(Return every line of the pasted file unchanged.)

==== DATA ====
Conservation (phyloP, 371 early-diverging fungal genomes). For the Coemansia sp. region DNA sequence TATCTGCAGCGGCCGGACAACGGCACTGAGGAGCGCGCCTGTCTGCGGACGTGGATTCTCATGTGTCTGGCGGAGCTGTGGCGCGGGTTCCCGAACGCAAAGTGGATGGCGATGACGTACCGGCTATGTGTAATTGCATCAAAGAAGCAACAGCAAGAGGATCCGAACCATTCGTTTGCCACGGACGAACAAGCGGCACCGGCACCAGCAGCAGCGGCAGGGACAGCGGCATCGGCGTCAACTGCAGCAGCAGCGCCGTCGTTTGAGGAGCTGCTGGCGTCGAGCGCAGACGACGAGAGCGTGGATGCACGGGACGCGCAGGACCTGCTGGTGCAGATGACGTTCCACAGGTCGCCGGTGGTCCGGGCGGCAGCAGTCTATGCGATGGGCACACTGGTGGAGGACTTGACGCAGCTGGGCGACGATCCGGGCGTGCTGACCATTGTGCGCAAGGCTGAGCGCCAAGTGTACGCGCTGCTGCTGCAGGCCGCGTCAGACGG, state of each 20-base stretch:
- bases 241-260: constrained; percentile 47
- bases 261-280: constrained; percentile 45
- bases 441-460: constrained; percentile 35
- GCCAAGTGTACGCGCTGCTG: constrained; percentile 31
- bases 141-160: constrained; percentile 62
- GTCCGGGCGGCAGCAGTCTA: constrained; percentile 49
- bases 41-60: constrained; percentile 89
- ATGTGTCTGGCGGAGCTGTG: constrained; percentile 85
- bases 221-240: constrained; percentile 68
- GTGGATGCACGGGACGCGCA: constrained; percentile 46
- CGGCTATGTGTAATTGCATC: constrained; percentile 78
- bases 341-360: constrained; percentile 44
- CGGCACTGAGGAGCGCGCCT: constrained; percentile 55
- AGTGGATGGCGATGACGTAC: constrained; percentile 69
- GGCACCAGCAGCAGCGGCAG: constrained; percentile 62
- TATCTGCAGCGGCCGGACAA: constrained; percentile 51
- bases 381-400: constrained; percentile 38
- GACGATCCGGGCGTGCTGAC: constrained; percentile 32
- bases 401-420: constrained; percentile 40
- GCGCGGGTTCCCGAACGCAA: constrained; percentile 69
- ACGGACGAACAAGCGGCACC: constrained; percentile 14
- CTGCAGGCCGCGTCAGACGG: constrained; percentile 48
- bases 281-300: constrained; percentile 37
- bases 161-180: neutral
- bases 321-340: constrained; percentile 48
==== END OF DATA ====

Conservation (phyloP, 371 early-diverging fungal genomes). For the Coemansia sp. region DNA sequence TATCTGCAGCGGCCGGACAACGGCACTGAGGAGCGCGCCTGTCTGCGGACGTGGATTCTCATGTGTCTGGCGGAGCTGTGGCGCGGGTTCCCGAACGCAAAGTGGATGGCGATGACGTACCGGCTATGTGTAATTGCATCAAAGAAGCAACAGCAAGAGGATCCGAACCATTCGTTTGCCACGGACGAACAAGCGGCACCGGCACCAGCAGCAGCGGCAGGGACAGCGGCATCGGCGTCAACTGCAGCAGCAGCGCCGTCGTTTGAGGAGCTGCTGGCGTCGAGCGCAGACGACGAGAGCGTGGATGCACGGGACGCGCAGGACCTGCTGGTGCAGATGACGTTCCACAGGTCGCCGGTGGTCCGGGCGGCAGCAGTCTATGCGATGGGCACACTGGTGGAGGACTTGACGCAGCTGGGCGACGATCCGGGCGTGCTGACCATTGTGCGCAAGGCTGAGCGCCAAGTGTACGCGCTGCTGCTGCAGGCCGCGTCAGACGG, state of each 20-base stretch:
- bases 241-260: constrained; percentile 47
- bases 261-280: constrained; percentile 45
- bases 441-460: constrained; percentile 35
- GCCAAGTGTACGCGCTGCTG: constrained; percentile 31
- bases 141-160: constrained; percentile 62
- GTCCGGGCGGCAGCAGTCTA: constrained; percentile 49
- bases 41-60: constrained; percentile 89
- ATGTGTCTGGCGGAGCTGTG: constrained; percentile 85
- bases 221-240: constrained; percentile 68
- GTGGATGCACGGGACGCGCA: constrained; percentile 46
- CGGCTATGTGTAATTGCATC: constrained; percentile 78
- bases 341-360: constrained; percentile 44
- CGGCACTGAGGAGCGCGCCT: constrained; percentile 55
- AGTGGATGGCGATGACGTAC: constrained; percentile 69
- GGCACCAGCAGCAGCGGCAG: constrained; percentile 62
- TATCTGCAGCGGCCGGACAA: constrained; percentile 51
- bases 381-400: constrained; percentile 38
- GACGATCCGGGCGTGCTGAC: constrained; percentile 32
- bases 401-420: constrained; percentile 40
- GCGCGGGTTCCCGAACGCAA: constrained; percentile 69
- ACGGACGAACAAGCGGCACC: constrained; percentile 14
- CTGCAGGCCGCGTCAGACGG: constrained; percentile 48
- bases 281-300: constrained; percentile 37
- bases 161-180: neutral
- bases 321-340: constrained; percentile 48